Two salespeople, one of whom is disabled, work side by side. The disabled employee, whose accommodations include regular time off for physical therapy and a modified work schedule, sells far less than the nondisabled employee. When the economy sours and the employer has to eliminate one sales position, the disabled employee asserts his right to preferential treatment as a reasonable accommodation. Under the principle of preferential treatment, who gets fired? The more productive employee.
There’s no doubt that the reasonable-accommodation requirement should offer some form of special consideration for disabled employees. But there’s a world of difference between consideration, which lets a disabled individual compete on a level playing field with the nondisabled worker, and preferential treatment. The first guarantees equal opportunity. The second erodes the rights of nondisabled workers.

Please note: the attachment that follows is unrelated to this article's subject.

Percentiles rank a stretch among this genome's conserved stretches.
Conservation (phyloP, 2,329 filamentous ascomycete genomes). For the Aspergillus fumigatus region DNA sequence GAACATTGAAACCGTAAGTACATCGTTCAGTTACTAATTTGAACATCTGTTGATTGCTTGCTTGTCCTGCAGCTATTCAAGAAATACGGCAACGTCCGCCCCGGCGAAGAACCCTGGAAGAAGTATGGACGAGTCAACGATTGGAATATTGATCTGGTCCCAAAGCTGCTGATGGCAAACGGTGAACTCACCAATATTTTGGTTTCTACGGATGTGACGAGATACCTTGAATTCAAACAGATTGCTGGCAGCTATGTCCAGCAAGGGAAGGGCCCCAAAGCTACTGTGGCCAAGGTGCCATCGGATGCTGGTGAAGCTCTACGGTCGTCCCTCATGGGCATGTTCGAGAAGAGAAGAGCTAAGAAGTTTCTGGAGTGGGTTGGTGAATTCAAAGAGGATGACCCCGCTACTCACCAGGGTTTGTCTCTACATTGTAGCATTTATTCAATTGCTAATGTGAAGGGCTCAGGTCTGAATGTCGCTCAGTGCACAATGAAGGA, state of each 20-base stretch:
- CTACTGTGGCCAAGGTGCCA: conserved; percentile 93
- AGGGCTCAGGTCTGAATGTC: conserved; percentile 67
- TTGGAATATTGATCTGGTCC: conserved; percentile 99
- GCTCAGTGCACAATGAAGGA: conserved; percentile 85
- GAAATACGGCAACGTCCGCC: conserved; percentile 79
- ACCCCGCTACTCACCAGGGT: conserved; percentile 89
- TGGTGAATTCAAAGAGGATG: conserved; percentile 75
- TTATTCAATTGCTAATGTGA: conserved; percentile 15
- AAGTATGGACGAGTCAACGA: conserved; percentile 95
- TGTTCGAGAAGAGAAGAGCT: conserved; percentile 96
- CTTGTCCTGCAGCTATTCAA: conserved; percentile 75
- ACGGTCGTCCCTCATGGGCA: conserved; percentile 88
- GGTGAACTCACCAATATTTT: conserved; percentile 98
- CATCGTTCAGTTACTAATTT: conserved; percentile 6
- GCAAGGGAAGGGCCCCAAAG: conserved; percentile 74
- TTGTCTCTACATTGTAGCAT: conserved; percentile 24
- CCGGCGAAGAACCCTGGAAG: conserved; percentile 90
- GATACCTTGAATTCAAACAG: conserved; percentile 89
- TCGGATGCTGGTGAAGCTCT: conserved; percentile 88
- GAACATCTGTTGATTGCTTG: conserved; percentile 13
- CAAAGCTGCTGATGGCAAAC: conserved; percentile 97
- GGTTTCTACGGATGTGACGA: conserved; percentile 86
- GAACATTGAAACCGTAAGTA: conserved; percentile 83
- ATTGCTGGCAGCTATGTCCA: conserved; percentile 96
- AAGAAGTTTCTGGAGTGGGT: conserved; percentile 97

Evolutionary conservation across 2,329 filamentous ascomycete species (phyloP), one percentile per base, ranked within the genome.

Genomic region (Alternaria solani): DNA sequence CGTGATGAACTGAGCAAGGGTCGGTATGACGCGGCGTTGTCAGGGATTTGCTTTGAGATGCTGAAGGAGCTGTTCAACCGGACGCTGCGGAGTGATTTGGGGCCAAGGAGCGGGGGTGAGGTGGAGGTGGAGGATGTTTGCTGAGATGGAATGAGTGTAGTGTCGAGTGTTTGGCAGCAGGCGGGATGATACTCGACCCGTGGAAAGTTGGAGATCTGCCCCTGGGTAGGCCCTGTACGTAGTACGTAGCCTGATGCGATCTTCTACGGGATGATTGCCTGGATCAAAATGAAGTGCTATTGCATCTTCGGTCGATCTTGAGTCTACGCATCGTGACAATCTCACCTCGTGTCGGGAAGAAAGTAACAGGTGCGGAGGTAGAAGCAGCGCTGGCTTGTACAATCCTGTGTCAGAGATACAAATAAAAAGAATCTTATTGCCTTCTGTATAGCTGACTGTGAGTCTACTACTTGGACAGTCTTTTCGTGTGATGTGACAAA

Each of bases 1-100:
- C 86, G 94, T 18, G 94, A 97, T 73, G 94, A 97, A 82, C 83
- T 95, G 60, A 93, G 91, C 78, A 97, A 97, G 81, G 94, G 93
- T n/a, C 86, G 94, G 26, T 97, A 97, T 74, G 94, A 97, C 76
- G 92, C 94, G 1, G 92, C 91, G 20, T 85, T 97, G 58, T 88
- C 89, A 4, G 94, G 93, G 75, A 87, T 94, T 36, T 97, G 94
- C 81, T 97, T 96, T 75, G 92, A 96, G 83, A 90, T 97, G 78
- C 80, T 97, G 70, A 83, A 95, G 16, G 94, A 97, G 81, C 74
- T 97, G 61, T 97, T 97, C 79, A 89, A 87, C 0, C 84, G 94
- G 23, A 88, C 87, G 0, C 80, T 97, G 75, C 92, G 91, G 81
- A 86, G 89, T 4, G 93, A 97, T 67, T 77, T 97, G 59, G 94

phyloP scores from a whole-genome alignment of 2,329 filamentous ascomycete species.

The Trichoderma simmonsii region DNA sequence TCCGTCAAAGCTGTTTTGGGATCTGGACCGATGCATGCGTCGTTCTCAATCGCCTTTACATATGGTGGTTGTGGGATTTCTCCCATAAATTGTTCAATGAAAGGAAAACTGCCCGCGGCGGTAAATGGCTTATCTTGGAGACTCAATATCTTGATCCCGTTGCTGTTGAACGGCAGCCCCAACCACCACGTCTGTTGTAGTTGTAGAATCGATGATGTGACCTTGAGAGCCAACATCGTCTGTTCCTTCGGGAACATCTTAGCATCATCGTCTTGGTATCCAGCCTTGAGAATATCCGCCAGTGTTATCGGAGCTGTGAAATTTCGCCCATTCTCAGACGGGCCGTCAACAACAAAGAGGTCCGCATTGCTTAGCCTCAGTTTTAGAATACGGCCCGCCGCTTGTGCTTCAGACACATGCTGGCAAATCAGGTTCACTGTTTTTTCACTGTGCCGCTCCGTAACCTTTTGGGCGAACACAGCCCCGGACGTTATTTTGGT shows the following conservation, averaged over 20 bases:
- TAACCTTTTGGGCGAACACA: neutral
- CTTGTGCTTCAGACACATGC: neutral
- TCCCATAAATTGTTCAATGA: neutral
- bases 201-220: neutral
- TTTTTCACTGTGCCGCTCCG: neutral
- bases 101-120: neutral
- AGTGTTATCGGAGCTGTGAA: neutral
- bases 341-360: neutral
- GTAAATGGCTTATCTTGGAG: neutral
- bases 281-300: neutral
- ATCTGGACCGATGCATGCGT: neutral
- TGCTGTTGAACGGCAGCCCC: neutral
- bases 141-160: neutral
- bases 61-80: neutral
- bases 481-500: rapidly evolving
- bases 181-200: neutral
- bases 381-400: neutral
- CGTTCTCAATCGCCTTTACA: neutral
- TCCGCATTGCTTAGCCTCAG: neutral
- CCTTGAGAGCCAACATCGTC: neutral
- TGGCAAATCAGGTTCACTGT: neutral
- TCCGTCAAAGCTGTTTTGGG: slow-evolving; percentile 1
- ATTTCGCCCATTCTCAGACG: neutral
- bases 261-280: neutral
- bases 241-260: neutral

Traditional antidiscrimination principles that underlie laws like Title VII have never questioned the idea that the most qualified applicant has the right to be hired for a vacant position. When disabled employees with inferior qualifications demand preferential treatment to get jobs or promotions, nondisabled employees will claim reverse discrimination. Employers will be stuck, uncertain how to balance the rights of disabled employees against the rights of the nondisabled.